Policies held by ILITs don’t have to be a created for this purpose, as tax rules allow the transfer of existing whole life policies into these trusts. However, there’s a three-year look-back period during which the policy would be part of your estate for tax purposes and count toward your exclusion amount.
As one goal of an ILIT is to let the policy accumulate as much value as possible, a popular option for many married couples is to use a second-to-die life policy. These policies provide a death benefit for the surviving beneficiaries (usually the adult children) after both spouses die. This can be a particularly good option if one spouse is in poor health, posing an obstacle to qualifying for life insurance, and the other is in good health.
Just say “no”
The policy premium can be paid with money that you’ve initially offered a beneficiary—typically, an adult child– as a gift in what’s known as a Crummey letter. This letter notifies the child that the money is available to them and accessible from a particular account. But before you write this letter, secure your child’s pledge to formally turn down the gift and promptly notify you of this decision in a return letter. Then arrange for the ILIT’s trustee use this money to pay the policy premium. The offer and rejection of the gift makes the gift tax-free and takes the money out of your estate. This arrangement requires responsibility on the adult child’s part, but not as much as if he or she were the policy’s owner.
There’s no tax on the growth of the policy’s cash value because you don’t own it. Rather, the trust does. When properly structured, ILITs can enable grantors to borrow against this cash through loans arranged by the trustee.
Such loans are typically made at market interest rates, far below the capital gains rates (which Congress may soon increase) that you’d pay on investment gains and the ordinary income rates (which also may soon rise) on dividends. Thus, the tax advantages of borrowing against an ILIT-held policy as an alternative to selling assets likely will soon become even greater.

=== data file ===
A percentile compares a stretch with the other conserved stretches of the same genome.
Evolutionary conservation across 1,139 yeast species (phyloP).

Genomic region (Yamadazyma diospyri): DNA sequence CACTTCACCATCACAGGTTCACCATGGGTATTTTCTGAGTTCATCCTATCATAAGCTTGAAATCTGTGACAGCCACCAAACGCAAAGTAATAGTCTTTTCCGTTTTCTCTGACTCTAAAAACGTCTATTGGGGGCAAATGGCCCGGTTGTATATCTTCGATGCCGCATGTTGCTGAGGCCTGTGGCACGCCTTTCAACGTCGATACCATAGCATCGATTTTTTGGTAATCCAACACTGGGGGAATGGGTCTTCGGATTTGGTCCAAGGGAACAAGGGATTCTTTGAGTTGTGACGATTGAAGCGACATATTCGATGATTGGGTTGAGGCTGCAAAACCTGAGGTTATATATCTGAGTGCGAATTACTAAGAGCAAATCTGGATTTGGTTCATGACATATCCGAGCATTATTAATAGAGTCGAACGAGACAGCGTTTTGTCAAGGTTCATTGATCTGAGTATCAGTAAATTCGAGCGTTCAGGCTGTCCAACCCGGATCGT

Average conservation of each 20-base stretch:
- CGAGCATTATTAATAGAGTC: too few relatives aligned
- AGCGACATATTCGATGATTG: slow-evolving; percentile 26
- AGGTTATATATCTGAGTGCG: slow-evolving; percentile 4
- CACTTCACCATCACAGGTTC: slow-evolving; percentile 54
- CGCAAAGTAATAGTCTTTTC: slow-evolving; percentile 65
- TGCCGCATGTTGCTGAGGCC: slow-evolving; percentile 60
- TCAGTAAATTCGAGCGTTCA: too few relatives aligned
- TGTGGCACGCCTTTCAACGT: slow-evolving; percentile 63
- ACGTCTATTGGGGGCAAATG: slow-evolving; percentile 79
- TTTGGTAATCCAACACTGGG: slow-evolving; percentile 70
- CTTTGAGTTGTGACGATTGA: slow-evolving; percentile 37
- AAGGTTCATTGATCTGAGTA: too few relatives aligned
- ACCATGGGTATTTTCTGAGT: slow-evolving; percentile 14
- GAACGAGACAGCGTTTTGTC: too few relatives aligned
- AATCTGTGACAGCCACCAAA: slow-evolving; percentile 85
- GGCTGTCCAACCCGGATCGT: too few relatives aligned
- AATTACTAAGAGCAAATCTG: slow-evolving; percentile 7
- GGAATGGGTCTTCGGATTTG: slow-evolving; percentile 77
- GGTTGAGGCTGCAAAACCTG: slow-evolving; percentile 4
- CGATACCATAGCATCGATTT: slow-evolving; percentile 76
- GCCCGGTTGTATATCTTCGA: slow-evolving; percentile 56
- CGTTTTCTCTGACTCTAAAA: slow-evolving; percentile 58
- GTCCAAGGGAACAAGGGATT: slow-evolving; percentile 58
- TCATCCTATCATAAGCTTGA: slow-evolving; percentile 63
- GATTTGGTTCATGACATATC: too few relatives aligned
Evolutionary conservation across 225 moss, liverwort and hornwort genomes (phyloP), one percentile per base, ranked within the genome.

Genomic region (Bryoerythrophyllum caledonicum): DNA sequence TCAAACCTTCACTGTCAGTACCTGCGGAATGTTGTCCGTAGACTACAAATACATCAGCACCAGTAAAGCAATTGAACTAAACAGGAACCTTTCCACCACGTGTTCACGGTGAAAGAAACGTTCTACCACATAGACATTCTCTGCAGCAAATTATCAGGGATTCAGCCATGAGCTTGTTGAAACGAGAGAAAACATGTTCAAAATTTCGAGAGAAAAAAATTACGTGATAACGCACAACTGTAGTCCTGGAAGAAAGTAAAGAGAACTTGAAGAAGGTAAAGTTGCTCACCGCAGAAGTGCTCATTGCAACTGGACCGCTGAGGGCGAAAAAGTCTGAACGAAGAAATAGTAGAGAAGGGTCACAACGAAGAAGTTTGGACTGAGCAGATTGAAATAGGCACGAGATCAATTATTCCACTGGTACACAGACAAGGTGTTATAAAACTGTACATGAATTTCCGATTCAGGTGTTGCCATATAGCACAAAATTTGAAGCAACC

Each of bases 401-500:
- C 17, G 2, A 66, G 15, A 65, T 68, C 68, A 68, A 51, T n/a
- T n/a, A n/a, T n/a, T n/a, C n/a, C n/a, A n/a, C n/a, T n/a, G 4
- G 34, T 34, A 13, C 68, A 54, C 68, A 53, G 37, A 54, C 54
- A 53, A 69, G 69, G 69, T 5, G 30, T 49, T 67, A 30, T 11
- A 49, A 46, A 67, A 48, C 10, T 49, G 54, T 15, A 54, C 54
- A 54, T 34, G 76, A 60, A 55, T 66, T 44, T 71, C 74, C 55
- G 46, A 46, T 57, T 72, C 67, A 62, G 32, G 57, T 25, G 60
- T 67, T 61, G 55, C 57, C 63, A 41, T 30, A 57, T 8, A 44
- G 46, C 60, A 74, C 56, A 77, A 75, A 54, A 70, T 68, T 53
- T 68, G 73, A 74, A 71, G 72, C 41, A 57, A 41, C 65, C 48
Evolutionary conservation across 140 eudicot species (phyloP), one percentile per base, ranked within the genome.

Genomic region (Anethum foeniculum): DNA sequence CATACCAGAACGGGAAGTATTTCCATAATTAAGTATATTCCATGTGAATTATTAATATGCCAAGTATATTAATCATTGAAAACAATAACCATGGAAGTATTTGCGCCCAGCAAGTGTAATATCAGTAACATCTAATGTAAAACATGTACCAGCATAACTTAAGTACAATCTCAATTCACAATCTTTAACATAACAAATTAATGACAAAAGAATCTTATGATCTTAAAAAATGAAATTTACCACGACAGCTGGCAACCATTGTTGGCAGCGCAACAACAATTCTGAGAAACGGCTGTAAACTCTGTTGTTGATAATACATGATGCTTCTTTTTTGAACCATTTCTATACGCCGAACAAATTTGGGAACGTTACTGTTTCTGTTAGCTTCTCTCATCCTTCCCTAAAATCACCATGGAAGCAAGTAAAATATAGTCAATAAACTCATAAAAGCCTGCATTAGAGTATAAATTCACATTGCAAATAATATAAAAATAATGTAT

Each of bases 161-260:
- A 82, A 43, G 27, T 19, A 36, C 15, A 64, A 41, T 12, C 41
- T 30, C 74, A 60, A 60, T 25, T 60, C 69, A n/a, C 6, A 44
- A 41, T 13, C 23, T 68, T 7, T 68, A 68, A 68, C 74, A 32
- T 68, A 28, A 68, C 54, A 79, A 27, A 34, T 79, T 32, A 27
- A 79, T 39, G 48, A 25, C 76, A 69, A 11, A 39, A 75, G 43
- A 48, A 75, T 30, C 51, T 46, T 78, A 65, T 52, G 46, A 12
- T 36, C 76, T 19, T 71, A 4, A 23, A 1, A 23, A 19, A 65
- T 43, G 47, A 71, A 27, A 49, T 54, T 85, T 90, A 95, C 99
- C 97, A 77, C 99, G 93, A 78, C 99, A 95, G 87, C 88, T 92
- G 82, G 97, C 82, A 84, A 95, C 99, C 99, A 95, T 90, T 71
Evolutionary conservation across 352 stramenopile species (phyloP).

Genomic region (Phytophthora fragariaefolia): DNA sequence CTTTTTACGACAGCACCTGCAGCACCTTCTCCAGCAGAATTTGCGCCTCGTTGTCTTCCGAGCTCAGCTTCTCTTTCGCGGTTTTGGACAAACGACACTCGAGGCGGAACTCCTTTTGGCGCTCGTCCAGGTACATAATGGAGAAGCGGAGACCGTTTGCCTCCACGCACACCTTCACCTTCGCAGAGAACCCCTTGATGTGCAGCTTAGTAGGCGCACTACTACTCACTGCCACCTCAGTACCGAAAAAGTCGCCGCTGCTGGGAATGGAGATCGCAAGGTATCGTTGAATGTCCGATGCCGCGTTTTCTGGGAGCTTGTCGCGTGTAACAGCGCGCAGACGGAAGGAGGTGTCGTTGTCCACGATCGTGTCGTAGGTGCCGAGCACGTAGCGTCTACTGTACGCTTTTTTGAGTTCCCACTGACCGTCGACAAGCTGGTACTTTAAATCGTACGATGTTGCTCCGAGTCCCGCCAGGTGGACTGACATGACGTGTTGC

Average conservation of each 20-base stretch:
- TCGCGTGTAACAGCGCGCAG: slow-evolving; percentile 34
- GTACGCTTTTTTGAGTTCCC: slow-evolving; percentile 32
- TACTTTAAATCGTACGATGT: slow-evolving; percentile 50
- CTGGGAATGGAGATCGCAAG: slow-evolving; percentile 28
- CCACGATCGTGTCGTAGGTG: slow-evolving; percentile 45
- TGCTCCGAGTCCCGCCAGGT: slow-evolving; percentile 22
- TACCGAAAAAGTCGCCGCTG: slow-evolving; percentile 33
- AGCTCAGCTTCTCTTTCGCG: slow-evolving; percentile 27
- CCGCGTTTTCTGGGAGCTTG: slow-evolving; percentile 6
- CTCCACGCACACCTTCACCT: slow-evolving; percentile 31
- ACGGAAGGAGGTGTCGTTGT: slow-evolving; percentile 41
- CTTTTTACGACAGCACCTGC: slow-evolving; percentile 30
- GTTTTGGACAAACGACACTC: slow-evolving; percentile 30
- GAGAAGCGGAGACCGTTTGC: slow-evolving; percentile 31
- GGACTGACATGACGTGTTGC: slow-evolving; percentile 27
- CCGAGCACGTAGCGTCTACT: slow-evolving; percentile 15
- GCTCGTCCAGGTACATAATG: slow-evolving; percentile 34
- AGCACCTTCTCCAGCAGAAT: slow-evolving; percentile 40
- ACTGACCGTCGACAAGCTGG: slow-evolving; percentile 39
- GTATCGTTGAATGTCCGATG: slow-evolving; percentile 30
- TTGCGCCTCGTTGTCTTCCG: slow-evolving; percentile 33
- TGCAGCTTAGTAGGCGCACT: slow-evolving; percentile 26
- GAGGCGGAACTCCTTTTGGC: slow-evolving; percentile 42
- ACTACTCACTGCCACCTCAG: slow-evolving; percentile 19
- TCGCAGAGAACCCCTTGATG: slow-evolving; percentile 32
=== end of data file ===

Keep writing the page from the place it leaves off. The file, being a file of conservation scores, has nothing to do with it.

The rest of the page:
This access to low-interest loans is a key advantage of using an ILIT rather than having an adult child own the policy. In the latter scenario, only the adult child can borrow against the policy.
These trusts are expensive to set up and maintain, primarily because of legal fees. Yet the larger your estate and the larger the policy, the more this may be worth this expense.
Using life insurance to reduce tax exposure is a time-honored estate planning technique, but recent changes in the tax code by Congress make it an even better tool. One result of these changes, says Scott Witt of Witt Actuarial Services, is that for a given amount of premium, life insurance policies don’t have to include as much death benefit, proportionately, as they did previously. “They’re now more efficient for accumulation-oriented designs,” Witt says. And to the extent that this value isn’t tapped through loans, this accumulation could mean a greater legacy for your heirs, particularly if you live to a ripe old age.
Though your net worth may currently be nowhere near the new exclusion limit that Congress approves this time around, or new limits set in years to come, asset growth over the next decade or two could push your estate over the threshold.
So it’s a good idea to plan now, with the help of a qualified estate planner and, preferably, a skilled wealth manager. Otherwise, you and your heirs could end up paying a lot more in taxes.